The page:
It has been more than 6 years since Internet Explorer last received an upgrade from Microsoft. Is testing on IE still relevant as per the end-user point of view?
31What are you expecting beyond the obvious "it is if enough of your users still access your services via IE"?– jonrsharpeSep 21, 2020 at 13:26
Does testing on WindowsXP still make sense in 2020? July 2019, 2300 PCs within the UK NHS were still using it, and by extension, probably an older version of IE too. publictechnology.net/articles/news/…– NeilSep 23, 2020 at 9:30
@Neil worse than that, some of the pages hosted by the NHS need to be run on IE. This includes the results page from the coronavirus testing– Героям славаSep 23, 2020 at 13:28
If you work on a project, the targetted supported browser and their version should have been defined.– WalfratSep 24, 2020 at 13:57
Can you build infrastructure into the application to report what users are using?– litSep 24, 2020 at 18:39
It depends on your user base. Either check your statistics or do market research. W3schools shows that IE11 is still 0.4% of their population Netmarketshare says 5.5%.
I once had a client that used an older version of internet explorer on their terminal stations in their physical stores. We asked an extra yearly fee (100k dollars) to test the application versus this older version to motivate them to upgrade, but they were willing to pay.
22How about 50% in summer government departments?– Aleks GSep 21, 2020 at 21:55
2The linked stat of 0.4% is just an example, it is a representation of the visitors of W3Schools. So the actual worldwide number is probably higher. Sep 22, 2020 at 7:42
3@NielsvanReijmersdal most definitely higher. People who go to w3 schools generally are already more computer literate/savvy and are more likely to use chrome/firefox. I'd be amazed if the "true" percentage web-wide was under 10% of IE users. Sep 22, 2020 at 14:58
4@BruceWayne I think 10% is high, but netmarketshare.com/browser-market-share.aspx says 5.5% which seems plausible. Sep 22, 2020 at 15:14
4@BruceWayne FWIW people who go to W3Schools are not that savvy. Savvy folks use better, more reliable resources.– TylerHSep 23, 2020 at 20:33
Older IE is still widely used in corporate networks since it has more integration with windows security and networking mechanisms as well as with ms office suite.
Big corporations often have large lag in new technologies adoption since they would need to test numerous corporate applications for compatibility with new browsers.
So I wouldn't exclude from testing at least for corporate applications.
1This. We're developing for a big company, and they have tons of smaller companies using the end product. The big company itself is currently still in the process of switching their default browser away from IE, but since they've recommended IE use to all those smaller ones using their product their current stance with us is "we can't be sure what browsers the actual users will have, and we've always recommended IE. So the product still needs to support IE."– SyndicSep 24, 2020 at 7:53
2"Older IE is still widely used in corporate networks since it has more integration with windows security and networking backdoor vulnerabilities as well as with ms office suite." FTFY. Sep 24, 2020 at 20:38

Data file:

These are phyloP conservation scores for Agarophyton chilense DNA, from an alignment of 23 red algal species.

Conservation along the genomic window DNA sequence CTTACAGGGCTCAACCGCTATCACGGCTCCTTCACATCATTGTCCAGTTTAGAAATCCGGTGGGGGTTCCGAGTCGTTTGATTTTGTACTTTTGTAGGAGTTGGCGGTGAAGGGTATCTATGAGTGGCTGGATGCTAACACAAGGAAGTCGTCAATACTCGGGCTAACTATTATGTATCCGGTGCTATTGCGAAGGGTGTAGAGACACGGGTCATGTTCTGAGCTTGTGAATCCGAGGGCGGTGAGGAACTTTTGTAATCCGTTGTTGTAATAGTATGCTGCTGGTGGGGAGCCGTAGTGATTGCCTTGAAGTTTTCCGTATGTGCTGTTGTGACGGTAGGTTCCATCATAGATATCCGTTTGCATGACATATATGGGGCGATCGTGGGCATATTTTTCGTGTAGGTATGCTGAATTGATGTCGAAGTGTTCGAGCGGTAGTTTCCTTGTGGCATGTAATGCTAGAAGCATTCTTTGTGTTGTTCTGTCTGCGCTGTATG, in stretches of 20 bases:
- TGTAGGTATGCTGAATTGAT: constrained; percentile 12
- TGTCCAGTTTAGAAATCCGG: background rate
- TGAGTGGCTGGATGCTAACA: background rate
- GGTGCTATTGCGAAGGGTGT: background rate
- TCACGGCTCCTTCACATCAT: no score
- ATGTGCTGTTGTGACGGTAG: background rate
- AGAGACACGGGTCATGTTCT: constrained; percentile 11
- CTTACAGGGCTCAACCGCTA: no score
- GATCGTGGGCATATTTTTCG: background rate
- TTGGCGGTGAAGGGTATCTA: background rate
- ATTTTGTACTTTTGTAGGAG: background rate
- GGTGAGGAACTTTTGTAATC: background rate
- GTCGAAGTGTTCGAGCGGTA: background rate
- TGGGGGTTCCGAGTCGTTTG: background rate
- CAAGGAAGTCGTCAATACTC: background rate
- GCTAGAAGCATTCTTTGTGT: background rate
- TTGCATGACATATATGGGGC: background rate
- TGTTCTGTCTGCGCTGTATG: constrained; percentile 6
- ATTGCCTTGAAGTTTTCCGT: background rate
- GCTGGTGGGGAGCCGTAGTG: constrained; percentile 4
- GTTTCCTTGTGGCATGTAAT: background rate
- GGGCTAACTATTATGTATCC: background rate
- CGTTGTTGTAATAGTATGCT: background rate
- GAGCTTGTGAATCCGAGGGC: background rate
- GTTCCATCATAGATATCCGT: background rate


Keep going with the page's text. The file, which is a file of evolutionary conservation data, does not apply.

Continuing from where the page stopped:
IE is (unfortunately) still around. It is not unusual for large government companies to have a deal with their hardware/software vendor that specifically mentions Microsoft products, including IE. They often require all their software to be compatible.
Government organizations, by inertion, will continue using IE until the contract runs out and they all get Linux machines with Firefox pre-installed.
1Pretty much yes. There is some push now that the new edge browser is out and even the head honchos noticed here in Czech Republic, but the smaller town/village councils still use hand-me-downs consisting of phased out governmental hardware. There are still Windows XP computers and people wih internet explorer 7 connecting to our applications from small vilages - although that's single digit number of cases. And we're central europe.– mishanSep 22, 2020 at 12:37
1Government organizations on Linux machines? There are a few ones, but you are mostly daydreaming.– ÁngelSep 22, 2020 at 23:34
2news.softpedia.com/news/German-Police-Wants-Linux-71320.shtml Sep 23, 2020 at 10:38
Hopefully soon. But until HW vendors start delivering their end-user laptops/computers with Linux, this is far from reality. The default is still Windows, and only sometimes you can ask for like Ubuntu on Dell machines and perhaps some other exceptions. Sep 23, 2020 at 18:35
2@pavelsaman At the scale of most government supply contracts, the government can get whatever the hell they want on their computers. The issue is good support from hardware vendors for actually running Linux on their hardware and support from major applications for running on Linux (though that is getting better thanks to web apps). Windows gets used because it just works, not because it's the default offering for consumer retail sales of computer hardware. Sep 23, 2020 at 19:17
As shown in the other answers, it really depends on your user base.
If you are targeting developers and high-end users, you probably won't have many (or any) using IE.
If you are targeting corporate or government environments, many may still be using IE (or obsolete versions of Chrome). Any update of the browser used by default on user's computers may break a number of proprietary applications which may not have been updated in years either, so they tend to stick with whatever works, because testing, upgrading, and all the dependencies that go with that is a lot of time (and money).
Anything in between (the public at large), you'll get a small percentage of IE users. The exact figure depends a lot on the target user base (country, age, revenue, tech-savviness...), so your best option is to measure it using your own stats/analytics. Once you have a figure, it's a business decision: is the revenue generated by that small portion of users larger than the cost of continuing to support IE and test on that platform?